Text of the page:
France faces 'tough' Covid decisions: science council
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The French government may have to take multiple unpopular decisions within days to counter persistently high Covid-19 infection rates, the country's scientific council warned Wednesday.
Fears of a second wave of the epidemic are rising in France, with the number of new cases surging even though the death rate remains low compared to spring highs.
Council head Jean-Francois Delfraissy told reporters that current infection rates were "worrying".
On Tuesday, the authorities reported 6,544 new infections.
People at high risk because of old age or health problems including diabetes, obesity and respiratory issues may require a protective "bubble" around them, according to the council which advises the government on Covid policy.
The government may also have to become more forceful in some areas about imposing confinement measures for infected people and those they have been in touch with, he said, although this was not for now an official recommendation.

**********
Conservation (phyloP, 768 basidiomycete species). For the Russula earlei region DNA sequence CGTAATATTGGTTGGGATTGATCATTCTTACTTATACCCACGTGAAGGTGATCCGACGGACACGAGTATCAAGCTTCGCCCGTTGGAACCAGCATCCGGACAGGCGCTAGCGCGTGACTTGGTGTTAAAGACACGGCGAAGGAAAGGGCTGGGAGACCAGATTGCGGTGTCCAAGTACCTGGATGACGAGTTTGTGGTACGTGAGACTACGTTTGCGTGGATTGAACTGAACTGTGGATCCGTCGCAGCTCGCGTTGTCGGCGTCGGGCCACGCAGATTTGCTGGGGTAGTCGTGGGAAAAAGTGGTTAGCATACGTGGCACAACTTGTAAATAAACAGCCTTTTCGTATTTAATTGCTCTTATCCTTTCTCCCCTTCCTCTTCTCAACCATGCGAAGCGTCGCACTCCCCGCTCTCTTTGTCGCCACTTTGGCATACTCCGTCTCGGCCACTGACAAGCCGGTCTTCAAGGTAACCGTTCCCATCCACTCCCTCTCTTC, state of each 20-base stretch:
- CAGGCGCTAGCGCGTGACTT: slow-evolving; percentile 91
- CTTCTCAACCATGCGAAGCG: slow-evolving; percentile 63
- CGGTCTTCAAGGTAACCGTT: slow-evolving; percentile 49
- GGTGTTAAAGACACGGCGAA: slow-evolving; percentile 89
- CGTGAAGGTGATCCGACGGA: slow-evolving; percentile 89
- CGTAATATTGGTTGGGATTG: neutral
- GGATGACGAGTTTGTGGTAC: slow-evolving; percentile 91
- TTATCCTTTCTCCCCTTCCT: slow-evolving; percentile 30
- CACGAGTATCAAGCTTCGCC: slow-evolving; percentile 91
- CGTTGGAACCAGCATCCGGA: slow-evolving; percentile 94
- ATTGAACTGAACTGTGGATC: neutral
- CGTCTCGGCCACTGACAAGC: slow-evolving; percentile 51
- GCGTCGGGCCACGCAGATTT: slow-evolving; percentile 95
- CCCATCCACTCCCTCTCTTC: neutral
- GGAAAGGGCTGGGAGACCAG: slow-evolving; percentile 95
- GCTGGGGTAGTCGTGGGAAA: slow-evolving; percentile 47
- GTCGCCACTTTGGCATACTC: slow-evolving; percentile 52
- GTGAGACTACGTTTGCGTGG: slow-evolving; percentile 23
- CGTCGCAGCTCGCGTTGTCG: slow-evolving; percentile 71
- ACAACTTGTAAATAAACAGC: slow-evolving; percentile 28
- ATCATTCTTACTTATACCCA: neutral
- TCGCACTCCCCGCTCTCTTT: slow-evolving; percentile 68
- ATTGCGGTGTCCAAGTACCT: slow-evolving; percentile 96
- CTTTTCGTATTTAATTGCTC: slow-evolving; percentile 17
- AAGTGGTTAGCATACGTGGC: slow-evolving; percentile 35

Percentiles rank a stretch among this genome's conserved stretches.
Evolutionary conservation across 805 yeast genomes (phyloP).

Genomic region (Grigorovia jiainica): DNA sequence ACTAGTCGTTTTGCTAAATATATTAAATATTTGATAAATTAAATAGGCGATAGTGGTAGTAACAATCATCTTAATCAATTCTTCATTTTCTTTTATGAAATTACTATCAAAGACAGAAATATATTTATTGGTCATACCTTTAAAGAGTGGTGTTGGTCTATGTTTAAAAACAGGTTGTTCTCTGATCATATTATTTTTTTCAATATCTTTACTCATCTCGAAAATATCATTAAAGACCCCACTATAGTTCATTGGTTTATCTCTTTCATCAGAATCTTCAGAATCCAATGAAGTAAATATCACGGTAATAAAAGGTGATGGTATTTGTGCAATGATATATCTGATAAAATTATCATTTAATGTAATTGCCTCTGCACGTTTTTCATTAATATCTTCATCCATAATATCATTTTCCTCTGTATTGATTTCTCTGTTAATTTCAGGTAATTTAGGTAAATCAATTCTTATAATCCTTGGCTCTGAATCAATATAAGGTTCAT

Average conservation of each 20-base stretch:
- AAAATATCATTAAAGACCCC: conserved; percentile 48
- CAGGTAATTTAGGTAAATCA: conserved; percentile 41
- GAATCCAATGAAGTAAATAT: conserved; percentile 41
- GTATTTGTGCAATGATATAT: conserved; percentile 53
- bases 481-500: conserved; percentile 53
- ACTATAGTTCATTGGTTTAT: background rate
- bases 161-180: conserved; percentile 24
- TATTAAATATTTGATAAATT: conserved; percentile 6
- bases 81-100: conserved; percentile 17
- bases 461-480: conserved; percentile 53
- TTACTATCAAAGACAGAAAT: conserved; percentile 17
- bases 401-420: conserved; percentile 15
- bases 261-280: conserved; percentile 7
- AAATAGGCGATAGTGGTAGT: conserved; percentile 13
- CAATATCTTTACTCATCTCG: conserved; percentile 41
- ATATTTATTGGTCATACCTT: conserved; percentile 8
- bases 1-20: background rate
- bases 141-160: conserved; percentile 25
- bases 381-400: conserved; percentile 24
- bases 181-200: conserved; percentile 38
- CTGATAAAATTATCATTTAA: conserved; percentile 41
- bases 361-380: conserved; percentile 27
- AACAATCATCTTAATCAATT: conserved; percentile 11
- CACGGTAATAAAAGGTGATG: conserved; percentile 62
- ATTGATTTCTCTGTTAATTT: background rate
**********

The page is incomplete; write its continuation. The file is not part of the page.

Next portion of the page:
The warning comes a day after Prime Minister Jean Castex entered a seven-day period of self-isolation, having spent part of the weekend with the boss of the Tour de France who tested positive for Covid-19.
The fact that new cases had not yet swamped the health system might have created "a false sense of security", Delfraissy said.
There was the danger of a "very rapid, exponential rise" in some places, he said, singling out the French Riviera and Provence region.
The government may have to take "a certain number of tough decisions" he said, probably within 10 days.
"France is now at a worrying level which is not far behind Spain, with a lag of maybe two weeks, and much more severe than that of Italy," Delfraissy told the news briefing which was held online.
Some French regions could see emergency services overwhelmed in coming weeks if no fresh measures were taken, he said, adding any new steps required two weeks to have an impact.
Delfraissy, meanwhile, spoke out against closures of bars and bans on crowds, saying "that is not going to solve the problem".
© 2020 AFP